Cover: Contemplating Music: Challenges to Musicology, from Harvard University PressCover: Contemplating Music in PAPERBACK

Contemplating Music

Challenges to Musicology

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Product Details

PAPERBACK

$36.50 • £29.95 • €33.00

ISBN 9780674166783

Publication Date: 03/15/1986

Short

256 pages

6 x 9 inches

North America only

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A masterly exposition of what Kerman views as the pivotal intellectual issues surrounding postwar musical studies—an exposition that even his critics would readily concede him to be uniquely qualified to undertake. Musicians of all sorts ought to view this as a challenge…to give music the balanced critical attention it deserves.—Robert Winter, The New York Review of Books

Nothing less than a Who’s Who of musicology, and a What’s What of theory, analysis, and musical philosophy.—Erich Leinsdorf, The New York Times Book Review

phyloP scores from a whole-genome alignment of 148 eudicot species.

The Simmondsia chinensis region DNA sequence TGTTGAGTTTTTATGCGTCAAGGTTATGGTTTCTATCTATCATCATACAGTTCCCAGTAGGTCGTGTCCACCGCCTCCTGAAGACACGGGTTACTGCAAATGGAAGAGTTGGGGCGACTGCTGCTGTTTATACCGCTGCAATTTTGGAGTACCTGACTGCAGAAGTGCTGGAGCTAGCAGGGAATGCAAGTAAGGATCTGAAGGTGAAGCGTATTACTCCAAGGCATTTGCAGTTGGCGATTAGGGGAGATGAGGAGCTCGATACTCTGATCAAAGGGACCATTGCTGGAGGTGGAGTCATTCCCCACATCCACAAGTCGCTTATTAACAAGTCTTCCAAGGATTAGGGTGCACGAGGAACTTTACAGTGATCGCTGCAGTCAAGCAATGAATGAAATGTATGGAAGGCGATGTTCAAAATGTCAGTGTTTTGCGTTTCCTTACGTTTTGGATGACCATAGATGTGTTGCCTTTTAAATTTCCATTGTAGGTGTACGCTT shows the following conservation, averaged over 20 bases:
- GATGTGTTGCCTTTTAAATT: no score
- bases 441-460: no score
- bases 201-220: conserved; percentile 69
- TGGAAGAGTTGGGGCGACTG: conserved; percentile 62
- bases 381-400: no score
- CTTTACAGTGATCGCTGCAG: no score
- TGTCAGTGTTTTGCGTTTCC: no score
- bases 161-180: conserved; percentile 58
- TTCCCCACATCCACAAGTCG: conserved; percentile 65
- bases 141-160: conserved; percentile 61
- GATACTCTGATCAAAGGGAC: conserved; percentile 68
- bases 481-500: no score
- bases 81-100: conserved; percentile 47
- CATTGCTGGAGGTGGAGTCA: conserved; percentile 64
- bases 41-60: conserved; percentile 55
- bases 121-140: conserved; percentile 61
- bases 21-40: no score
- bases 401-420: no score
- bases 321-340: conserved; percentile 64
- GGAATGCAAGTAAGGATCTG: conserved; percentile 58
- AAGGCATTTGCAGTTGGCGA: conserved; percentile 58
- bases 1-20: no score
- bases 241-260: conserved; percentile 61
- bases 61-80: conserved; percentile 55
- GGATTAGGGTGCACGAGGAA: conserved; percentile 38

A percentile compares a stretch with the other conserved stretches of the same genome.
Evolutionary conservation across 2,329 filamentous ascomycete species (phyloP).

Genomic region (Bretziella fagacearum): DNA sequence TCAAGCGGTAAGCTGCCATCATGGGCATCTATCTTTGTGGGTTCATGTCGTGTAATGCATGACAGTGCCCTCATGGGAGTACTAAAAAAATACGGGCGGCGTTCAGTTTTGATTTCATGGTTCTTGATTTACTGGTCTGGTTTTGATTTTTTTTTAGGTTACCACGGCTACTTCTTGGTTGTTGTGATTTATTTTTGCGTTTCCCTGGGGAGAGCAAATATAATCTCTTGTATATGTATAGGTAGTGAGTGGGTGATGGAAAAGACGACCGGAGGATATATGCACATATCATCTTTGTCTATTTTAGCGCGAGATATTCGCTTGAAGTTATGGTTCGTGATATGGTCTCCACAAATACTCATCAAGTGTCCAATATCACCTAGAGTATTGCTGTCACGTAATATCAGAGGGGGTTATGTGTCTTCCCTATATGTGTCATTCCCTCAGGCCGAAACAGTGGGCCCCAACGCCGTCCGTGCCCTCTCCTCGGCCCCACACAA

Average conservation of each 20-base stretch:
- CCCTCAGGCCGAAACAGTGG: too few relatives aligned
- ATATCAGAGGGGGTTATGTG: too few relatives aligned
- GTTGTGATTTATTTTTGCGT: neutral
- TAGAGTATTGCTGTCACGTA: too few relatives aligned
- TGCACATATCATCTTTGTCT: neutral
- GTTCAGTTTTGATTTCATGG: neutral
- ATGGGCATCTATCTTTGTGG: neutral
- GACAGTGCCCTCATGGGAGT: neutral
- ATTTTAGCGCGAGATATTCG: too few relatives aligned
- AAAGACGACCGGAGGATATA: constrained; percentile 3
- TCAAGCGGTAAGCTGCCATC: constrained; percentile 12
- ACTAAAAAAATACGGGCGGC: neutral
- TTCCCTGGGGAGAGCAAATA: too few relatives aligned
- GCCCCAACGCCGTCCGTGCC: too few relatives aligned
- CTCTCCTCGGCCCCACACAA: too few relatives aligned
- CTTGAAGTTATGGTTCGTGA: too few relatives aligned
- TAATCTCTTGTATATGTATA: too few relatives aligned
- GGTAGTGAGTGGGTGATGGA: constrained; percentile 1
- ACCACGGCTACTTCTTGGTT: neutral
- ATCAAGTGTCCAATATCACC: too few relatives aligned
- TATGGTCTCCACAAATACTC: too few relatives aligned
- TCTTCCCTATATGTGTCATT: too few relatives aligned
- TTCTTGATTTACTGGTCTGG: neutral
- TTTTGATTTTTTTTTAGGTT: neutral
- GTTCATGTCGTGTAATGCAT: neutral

A gracefully polemical survey of ‘modern ideas and ideologies of music,’ in the course of which the author touches upon many aspects of music and musical life in the 20th century… Important and consistently stimulating.—David Hamilton, The Los Angeles Times Book Review

A timely proposal, and one well worth investigating for anyone who is interested in music as a discipline… It represents a useful, and indeed unique, attempt to map out in English the issues of our day.—Christopher Wintle, The Times Literary Supplement

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Jacket: An Inquiry into Modes of Existence: An Anthropology of the Moderns, by Bruno Latour, translated by Catherine Porter, from Harvard University Press

Honoring Latour

In awarding Bruno Latour the 2021 Kyoto Prize for Arts and Philosophy, the Inamori Foundation said he has “revolutionized the conventional view of science” and “his philosophy re-examines ‘modernity’ based on the dualism of nature and society.” Below is an excerpt from An Inquiry into Modes of Existence: An Anthropology of the Moderns. For more than twenty years, scientific and technological controversies have proliferated in number and scope, eventually reaching the climate itself. Since geologists are beginning to use the term “Anthropocene” to designate the era of Earth’s history that follows the Holocene